2) I don't think the Black vote is going to come out in the type of numbers Senator Kerry is going to need. African-Americans certainly don't like President Bush, but they are unenthusiastic about Kerry and that will hurt the Democrats on the margins.

3) The GOP learned a hard lesson in 2000 when the Democrat's GOTV effort just crushed the Republicans. The GOP adapted and instituted their 72 hour plan which was extremely effective in 2002, and I suspect that will provide a powerful assist to the President, and could be worth as much as 1-2 points on Election Day.

All three of these issues are about turnout, and at this stage this is what the race is going to come down to in the end. Will the President's base simply overpower Kerry's and render the small number of undecideds a non-factor or will Kerry get the undecideds to break his way, and more importantly will he get enough of them to the polls on Election Day to offset the President's lead in the polls and Bush's more enthusiastic base?

I like the President's position, but Bush supporters should be wary. Kerry has kept within striking distance in the critical battleground states and any late movement for Kerry is all this race will need to be a dead heat going in to Election Day. J. McIntyre 11:48 am Link | Email | Send to a Friend

Monday, October 18, 2004
One at a time. First, the Mary Cheney thing. There's been a lot written on this subject and I don't have a whole lot to add, except to say that it's clear John Kerry violated one of the fundamental unwritten rules of politics last week. You simply do not bring the children of your political opponents into the campaign.

If you want to talk about your own family, fine. But to cite someone else's child as an example of anything in the context of a political debate strikes most people as offensive. The visceral response we've seen to John Kerry's remark has nothing to do with the issue of gay marriage or whether people believe homosexuality is genetic or not. It only has to do with the way Kerry offended the average person's concept of what is decent, polite and respectful behavior. The fact John Kerry didn't realize this at the time, and hasn't seen fit to recognize it in the ensuing days is going to turn off some voters. We'll see just how many.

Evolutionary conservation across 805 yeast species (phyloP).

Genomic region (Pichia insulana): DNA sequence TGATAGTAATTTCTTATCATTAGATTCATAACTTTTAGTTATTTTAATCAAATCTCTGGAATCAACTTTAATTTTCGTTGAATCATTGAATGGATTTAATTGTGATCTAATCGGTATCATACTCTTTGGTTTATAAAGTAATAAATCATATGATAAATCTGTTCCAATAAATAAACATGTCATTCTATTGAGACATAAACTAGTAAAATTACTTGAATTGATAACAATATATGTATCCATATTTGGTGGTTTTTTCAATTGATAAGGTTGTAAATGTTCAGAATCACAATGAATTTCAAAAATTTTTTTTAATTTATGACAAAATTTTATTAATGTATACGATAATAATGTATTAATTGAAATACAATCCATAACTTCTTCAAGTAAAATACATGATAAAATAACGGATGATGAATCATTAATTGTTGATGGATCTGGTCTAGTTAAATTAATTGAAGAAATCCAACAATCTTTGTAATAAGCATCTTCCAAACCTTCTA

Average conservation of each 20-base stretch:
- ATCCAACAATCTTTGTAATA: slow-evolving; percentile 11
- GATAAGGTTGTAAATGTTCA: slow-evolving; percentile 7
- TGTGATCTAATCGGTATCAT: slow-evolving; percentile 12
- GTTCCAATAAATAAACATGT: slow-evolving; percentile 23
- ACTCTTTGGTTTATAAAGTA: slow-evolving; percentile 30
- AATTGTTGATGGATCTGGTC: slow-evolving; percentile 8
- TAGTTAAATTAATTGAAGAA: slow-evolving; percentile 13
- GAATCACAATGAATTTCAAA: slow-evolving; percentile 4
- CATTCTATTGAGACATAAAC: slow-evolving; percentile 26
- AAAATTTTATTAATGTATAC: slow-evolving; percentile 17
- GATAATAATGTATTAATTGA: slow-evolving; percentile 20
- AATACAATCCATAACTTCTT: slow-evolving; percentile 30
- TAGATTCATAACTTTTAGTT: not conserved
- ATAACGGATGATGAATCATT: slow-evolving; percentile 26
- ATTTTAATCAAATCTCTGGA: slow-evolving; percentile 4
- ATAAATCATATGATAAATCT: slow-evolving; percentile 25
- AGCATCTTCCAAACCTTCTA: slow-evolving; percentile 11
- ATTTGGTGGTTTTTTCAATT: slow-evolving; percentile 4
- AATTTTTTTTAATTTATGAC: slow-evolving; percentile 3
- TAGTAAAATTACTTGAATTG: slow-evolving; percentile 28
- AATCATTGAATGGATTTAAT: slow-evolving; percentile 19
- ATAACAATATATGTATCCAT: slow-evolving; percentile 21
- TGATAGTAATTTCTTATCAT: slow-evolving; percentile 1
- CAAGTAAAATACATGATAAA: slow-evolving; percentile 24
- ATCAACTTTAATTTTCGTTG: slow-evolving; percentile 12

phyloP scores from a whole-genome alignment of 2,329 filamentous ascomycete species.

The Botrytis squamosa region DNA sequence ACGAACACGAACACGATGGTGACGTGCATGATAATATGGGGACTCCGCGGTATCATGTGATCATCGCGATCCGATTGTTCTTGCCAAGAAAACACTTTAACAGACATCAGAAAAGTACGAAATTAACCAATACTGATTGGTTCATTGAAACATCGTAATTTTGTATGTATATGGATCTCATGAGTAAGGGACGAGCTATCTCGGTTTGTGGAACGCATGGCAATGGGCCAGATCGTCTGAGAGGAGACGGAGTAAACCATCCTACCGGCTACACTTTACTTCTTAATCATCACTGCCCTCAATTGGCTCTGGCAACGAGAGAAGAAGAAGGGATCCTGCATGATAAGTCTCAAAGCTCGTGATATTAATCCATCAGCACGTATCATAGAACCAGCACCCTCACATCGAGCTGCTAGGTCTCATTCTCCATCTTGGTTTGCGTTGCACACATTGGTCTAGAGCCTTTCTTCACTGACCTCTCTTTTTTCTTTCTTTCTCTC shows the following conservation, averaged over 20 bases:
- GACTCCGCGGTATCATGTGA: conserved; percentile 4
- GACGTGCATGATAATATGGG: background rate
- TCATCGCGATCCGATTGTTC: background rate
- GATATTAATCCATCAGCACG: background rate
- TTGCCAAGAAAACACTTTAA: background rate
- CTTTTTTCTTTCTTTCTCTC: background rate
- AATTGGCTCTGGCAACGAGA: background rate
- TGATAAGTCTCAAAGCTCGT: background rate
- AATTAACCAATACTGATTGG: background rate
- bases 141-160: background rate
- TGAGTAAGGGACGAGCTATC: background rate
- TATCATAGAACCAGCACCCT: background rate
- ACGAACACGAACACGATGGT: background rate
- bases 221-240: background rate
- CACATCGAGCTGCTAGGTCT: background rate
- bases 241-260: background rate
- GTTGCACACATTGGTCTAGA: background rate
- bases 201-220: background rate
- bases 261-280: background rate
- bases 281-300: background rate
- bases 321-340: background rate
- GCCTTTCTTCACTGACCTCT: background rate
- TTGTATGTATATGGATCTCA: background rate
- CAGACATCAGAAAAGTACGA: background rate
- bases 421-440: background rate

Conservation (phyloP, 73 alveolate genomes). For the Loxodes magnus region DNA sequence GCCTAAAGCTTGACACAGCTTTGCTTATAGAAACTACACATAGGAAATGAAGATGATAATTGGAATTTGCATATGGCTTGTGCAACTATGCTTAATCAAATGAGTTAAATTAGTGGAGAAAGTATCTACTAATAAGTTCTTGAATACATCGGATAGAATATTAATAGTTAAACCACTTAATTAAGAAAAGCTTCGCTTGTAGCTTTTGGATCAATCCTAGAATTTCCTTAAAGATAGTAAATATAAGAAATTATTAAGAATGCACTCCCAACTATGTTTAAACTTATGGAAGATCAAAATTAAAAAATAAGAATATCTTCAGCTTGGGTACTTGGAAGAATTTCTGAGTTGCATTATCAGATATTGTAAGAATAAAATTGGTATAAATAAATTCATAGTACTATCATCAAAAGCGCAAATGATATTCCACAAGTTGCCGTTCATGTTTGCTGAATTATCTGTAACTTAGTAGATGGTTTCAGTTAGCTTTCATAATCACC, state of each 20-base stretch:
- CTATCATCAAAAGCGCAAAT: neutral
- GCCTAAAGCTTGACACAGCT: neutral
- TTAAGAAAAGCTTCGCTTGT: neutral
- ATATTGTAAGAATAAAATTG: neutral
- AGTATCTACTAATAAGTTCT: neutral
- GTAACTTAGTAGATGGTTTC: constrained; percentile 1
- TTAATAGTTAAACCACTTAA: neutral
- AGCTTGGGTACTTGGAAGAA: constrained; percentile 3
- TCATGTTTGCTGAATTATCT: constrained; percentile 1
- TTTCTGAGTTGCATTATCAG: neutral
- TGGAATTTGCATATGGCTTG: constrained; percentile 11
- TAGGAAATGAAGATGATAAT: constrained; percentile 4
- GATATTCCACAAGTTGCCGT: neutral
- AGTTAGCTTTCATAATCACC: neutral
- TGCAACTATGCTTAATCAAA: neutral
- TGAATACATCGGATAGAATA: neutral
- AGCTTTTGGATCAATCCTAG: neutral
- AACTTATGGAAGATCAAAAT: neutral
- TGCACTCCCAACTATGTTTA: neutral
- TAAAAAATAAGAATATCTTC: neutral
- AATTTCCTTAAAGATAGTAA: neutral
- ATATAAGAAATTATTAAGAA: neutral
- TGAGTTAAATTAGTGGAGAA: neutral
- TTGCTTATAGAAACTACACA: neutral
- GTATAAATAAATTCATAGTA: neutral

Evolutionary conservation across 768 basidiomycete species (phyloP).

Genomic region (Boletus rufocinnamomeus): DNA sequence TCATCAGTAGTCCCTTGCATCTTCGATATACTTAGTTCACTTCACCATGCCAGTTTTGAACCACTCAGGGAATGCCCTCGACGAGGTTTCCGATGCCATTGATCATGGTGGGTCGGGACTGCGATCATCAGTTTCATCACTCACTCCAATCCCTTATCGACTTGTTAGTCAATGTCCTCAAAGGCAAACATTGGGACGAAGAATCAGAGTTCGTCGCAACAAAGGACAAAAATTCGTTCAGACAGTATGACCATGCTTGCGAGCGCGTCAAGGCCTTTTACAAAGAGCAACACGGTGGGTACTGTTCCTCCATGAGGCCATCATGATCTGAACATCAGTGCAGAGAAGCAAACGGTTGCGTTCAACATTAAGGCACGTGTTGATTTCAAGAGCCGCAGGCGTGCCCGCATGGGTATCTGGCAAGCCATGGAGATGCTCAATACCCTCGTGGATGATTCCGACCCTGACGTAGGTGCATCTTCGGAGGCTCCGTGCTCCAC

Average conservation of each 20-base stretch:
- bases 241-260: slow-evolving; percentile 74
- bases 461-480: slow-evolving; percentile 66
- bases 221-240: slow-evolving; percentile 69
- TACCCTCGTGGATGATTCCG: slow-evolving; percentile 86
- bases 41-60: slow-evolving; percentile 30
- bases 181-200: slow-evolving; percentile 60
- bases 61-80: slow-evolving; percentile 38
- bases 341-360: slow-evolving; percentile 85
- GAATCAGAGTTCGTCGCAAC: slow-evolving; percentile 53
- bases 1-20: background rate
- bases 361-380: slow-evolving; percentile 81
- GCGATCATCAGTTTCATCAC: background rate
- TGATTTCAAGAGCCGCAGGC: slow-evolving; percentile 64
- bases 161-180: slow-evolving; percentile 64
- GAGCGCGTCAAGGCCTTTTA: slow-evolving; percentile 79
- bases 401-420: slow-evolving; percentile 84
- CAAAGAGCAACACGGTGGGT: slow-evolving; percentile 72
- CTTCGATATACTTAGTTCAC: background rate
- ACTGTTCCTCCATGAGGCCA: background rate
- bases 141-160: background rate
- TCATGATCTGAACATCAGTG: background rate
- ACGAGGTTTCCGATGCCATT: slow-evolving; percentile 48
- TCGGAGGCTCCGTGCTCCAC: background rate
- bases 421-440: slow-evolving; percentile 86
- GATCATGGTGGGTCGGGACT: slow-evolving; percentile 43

Subject number two: lies. I find it rather astonishing that Democrats and some members of the media (like Mark Halperin) continue to harp on President Bush's dishonesty while John Kerry runs around the country telling people the President is going to reinstate the draft and take away senior citizens' Social Secuirty checks. From today's Washington Post:

"This might be a good surprise for the wealthy and well-connected, but it's a disaster for the middle class," Kerry told the congregation at Mount Olivet Baptist Church in Columbus, Ohio. "The president's privatization plan for Social Security is another way of saying to our seniors that the promise of security is going to be broken."

In recent weeks, Kerry, who has complained about Bush lodging negative and unsubstantiated attacks, has made several cutting accusations about the president based on shaky evidence.

Obviously, this is in addition to the fact that Jesse Jackson, Al Sharpton and the entire Democratic national party establishment have gone into full "Selma 1965 mode," hyping accusations of voter intimidation and/or telling their operatives to make them up and generally scaring the living daylights out of African-Americans all across the country.

Finally, videotape. Sinclair Broadcasting and "Stolen Honor." As a general principle I don't think Sinclair should broadcast "Stolen Honor" unless they're willing to present a rebuttal from John Kerry's point of view (though it doesn't necessarily have to be from Kerry himself).

Provided they're willing to present both sides of the story - which is more than you can say about CBS and others - then Sinclair has the right to run whatever programming they want. And Democrats have a right to try and pressure Sinclair to pull the show by threatening local advertisers with a boycott of their products. That's how we do it in America.

But it is a bit remarkable that we are only two weeks away from the election and there still has been very, very little attention paid to John Kerry's post-Vietnam record by the mainstream media. Kerry keeps saying he's proud of those days standing up and fighting against a war he thought was wrong. Great. Then what's the problem with having a discussion about those days where people can be critical of Kerry's actions and he can step up and defend them? Again, that's how we do it in America. - T. Bevan 3:15 pm Link | Email | Send to a Friend